In this week's edition of Inside RGE, we feature the employees whose photos adorn July to September in our 2017 desktop calendar. These winners have so aptly and lovingly captured 5Cs business philosophy espoused by RGE Founder & Chairman Sukanto Tanoto — Good for Community, Country, Climate, Customer, and Company — in last year’s contest that saw over 500 entries from RGE’s global workforce.
All three photos were taken by proud Asian Agri employees such as Willam, whose winning entry beautifully captured plantation workers tending to high-yield Topaz seeds. Through the use of cutting-edge technology, Asian Agri has managed to ensure greater sustainability in their practices, which also include a strict no-burn policy and investment in R&D to cultivate the most productive oil palms.
Editors note: This post is a guest blog, crafted by Ong Kok Chung. Kok Chung is a 21 year old advocate for the environment, who most recently helped to organise the Global Compact Network Singapore Youth Forum. He is awaiting to enter the National University of Singapore.
As part of the follow up of the Global Compact Network Singapore (GCNS) Youth Forum, I was very excited to have the chance to visit APRIL’s site, to learn more about the paper production processes of one of the world's largest paper producer. Our trip was really a learning journey that exposed us to different parts of the whole paper production process, and also showed us how APRIL actually gives back to the Indonesian community in the rural areas and provide welfare for the community that lives with Pangkalan Kerinci.
Few words exist that strike as much distress in our hearts as the word cancer. In Asia, the fight is made even more difficult with the prevalence of cancers specific to the region. Unfortunately, the preponderance of such cancers to Asian populations has led to a lack of information in mainstream medical literature, most of which are still Western-centric. However, one Singaporean doctor is looking to change all that, with the help of Tanoto Foundation.
Fighting Cancer through Research
Associate Professor Lim Soon Thye is the most recent recipient of a Tanoto Foundation Professorship. Currently Senior Consultant and Head of the Division of Medical Oncology at National Cancer Centre Singapore and Assistant Dean at Duke-NUS Medical School, Assoc. Prof Lim was conferred the Tanoto Foundation Professorship for Medical Oncology in 2016. This award will boost his research in cancer, and specifically, Non-Hodgkin’s Lymphoma.
RGE 50 celebrations kicked off with a three-day celebration in Medan, Indonesia. It was in Medan where a young Sukanto Tanoto started his entrepreneurial journey under difficult family circumstances. Five decades later, RGE manages a successful group of world-class resource-based companies with over US$18 billion in assets and 60,000 employees.
Reconnecting with the past, moving towards the future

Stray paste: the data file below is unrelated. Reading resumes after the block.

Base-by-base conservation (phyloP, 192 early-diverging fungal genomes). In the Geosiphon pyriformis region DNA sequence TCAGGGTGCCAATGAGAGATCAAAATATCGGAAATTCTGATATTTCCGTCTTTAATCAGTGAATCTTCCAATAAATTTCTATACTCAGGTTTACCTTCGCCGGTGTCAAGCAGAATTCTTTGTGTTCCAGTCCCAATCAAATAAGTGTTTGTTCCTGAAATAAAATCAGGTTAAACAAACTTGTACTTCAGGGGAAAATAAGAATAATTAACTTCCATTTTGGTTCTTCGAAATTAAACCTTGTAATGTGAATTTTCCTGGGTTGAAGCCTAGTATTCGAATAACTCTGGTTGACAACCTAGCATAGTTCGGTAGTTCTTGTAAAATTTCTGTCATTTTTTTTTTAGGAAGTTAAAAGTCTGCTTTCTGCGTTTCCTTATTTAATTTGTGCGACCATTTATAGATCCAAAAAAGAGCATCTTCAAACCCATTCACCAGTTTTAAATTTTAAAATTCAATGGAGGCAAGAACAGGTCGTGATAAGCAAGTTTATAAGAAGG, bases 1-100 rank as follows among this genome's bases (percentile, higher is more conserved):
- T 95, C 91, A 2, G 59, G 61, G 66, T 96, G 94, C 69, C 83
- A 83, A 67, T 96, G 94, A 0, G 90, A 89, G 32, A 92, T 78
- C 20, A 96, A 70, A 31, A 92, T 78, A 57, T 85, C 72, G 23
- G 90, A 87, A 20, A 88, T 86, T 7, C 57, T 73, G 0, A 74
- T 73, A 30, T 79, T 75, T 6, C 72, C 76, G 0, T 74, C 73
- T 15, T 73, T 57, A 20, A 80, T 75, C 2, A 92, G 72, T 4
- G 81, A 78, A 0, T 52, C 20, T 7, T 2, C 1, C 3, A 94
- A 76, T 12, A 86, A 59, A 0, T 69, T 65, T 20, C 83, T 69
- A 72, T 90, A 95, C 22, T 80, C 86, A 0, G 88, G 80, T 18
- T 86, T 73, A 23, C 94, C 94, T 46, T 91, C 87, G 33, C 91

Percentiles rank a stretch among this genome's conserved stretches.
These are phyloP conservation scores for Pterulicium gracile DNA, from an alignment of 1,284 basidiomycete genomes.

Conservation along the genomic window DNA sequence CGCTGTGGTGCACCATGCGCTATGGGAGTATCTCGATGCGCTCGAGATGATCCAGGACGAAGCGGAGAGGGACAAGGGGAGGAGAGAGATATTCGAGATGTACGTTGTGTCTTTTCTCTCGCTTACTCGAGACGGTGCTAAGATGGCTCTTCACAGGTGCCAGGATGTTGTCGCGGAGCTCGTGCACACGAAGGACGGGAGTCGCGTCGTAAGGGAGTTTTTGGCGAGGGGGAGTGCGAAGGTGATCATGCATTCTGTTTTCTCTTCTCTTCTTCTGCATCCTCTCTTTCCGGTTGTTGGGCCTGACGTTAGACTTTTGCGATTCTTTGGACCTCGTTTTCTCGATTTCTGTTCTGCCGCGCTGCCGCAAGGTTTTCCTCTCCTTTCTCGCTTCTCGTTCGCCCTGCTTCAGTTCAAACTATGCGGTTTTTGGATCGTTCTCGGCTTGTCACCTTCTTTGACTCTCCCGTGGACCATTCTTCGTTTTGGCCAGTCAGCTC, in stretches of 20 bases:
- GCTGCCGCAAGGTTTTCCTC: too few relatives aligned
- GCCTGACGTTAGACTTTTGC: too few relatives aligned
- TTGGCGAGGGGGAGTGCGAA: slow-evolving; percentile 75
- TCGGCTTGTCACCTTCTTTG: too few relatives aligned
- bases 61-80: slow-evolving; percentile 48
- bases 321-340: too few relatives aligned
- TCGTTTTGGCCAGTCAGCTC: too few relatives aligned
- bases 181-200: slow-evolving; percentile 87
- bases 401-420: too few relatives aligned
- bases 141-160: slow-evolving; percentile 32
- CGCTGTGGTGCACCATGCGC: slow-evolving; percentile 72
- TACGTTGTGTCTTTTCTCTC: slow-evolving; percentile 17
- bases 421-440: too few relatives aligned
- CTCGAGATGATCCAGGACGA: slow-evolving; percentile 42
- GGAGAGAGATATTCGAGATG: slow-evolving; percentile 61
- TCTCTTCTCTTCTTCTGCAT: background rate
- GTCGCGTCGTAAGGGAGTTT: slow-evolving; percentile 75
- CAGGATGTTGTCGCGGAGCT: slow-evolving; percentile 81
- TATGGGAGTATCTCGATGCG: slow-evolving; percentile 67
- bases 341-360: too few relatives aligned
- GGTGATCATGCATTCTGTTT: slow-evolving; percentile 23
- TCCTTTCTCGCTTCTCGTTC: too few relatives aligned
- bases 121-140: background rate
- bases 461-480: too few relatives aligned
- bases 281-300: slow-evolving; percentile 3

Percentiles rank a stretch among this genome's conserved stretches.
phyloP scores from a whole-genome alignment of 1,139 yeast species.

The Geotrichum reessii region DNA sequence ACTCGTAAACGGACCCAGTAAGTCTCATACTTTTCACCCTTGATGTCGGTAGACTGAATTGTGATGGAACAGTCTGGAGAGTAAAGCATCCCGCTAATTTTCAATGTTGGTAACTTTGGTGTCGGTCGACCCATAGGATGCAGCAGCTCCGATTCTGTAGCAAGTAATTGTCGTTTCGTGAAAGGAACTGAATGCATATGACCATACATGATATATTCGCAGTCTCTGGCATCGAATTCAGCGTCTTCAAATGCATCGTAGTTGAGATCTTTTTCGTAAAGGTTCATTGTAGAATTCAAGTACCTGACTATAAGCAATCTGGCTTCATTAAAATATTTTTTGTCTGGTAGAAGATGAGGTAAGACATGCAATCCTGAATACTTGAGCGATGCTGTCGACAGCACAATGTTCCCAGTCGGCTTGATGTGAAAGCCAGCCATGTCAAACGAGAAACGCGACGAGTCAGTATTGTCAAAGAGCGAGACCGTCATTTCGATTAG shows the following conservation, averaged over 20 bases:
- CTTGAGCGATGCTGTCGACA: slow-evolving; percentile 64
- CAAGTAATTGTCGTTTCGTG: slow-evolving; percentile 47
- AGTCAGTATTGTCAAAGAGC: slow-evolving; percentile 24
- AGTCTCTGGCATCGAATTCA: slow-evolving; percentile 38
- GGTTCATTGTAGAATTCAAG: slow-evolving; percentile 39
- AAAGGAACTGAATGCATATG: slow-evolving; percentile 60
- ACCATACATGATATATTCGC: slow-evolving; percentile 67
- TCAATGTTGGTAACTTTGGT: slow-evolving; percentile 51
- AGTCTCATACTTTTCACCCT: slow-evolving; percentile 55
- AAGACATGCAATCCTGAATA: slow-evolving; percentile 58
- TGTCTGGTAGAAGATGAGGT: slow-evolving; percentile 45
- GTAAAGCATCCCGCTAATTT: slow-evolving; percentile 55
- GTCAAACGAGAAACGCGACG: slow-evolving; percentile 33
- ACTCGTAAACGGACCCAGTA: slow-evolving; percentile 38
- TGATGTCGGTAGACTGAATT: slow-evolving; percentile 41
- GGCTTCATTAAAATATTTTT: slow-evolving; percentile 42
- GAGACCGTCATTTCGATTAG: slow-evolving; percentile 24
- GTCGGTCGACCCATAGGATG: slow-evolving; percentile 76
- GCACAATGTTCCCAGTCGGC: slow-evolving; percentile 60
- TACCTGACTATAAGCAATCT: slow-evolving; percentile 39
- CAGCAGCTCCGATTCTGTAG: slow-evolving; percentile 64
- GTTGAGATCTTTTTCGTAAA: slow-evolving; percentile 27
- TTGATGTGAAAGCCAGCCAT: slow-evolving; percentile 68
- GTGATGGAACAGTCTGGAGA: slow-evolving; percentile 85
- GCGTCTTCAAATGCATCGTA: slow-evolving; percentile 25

Over three days, nearly 400 senior employees and their spouses from various business groups around the world participated in enrichment workshops, a uniquely Medan night festival and a gala dinner. New ties were forged and renewed with alumni and friends across the group. Through various activities, everyone reconnected with the group's past and future.
Editor's Note: The post is a guest Blog contributed by Marcus Chan. Marcus, who is 19 this year, most recently helped out at the Global Compact Network Singapore Youth Forum. He is currently a student at Ngee Ann Polytechnic, studying Clean Energy Management.
It was interesting, and impressive, to see how one man’s vision and will was able to transform part of Pangkalan Kerinci into a bustling town, one of the most developed township in the Riau province. The presence of APRIL Group and its subsidiary, Riau Andalan Pulp and Paper, has thoroughly benefitted the local community through the development of critical infrastructure such as schools, housing and healthcare. This truly embraces the founder, Mr. Sukanto Tanoto’s vision of “Good for Community, Good for the Country, Good for the Climate, and Good for the Company”.
APRIL —one of Indonesia’s largest pulp and paper companies – is renowned for its cutting-edge mills that have an annual production capacity of 2.8 million tonnes for pulp and 1.15 million tonnes for paper, but the company is also widely admired for its holistic community-centric initiatives. That APRIL has managed to juggle between its obligations to both the shareholders and stakeholders is a modern-day miracle in itself.
Having a solid track record in conservation and restoration, a total of 250,000 trees have been conserved under its Restorasi Ekosistem Programme (RER). APRIL has also been at the forefront in the management of forest fires, with its revolutionary work; with the Fire-Free Village Programme and Fire-Free Alliance having received recognition by both the public and private sectors.
Editor's Note: This post is a guest blog, contributed by Rachel Ann Kenyon. Rachel is a 20 year old, who most recently helped out with the GCNS Youth Forum. Rachel is currently a second year student at Singapore University of Social Sciences.
On a breezy Monday morning, a small team of Global Compact Network Singapore (GCNS) volunteers had took a 40-minute flight to the Indonesian island of Riau to visit Pangkalan Kerinci to learn more about the sustainability efforts of APRIL and how companies could help to build and empower the local community. Fresh out of the recent GCNS Youth Forum that had professionals in the field of corporate sustainability sharing how youths could be empowered to effect a change within their companies, some of the participants were presented the prized opportunity to visit one of the leading firms in sustainable operations.
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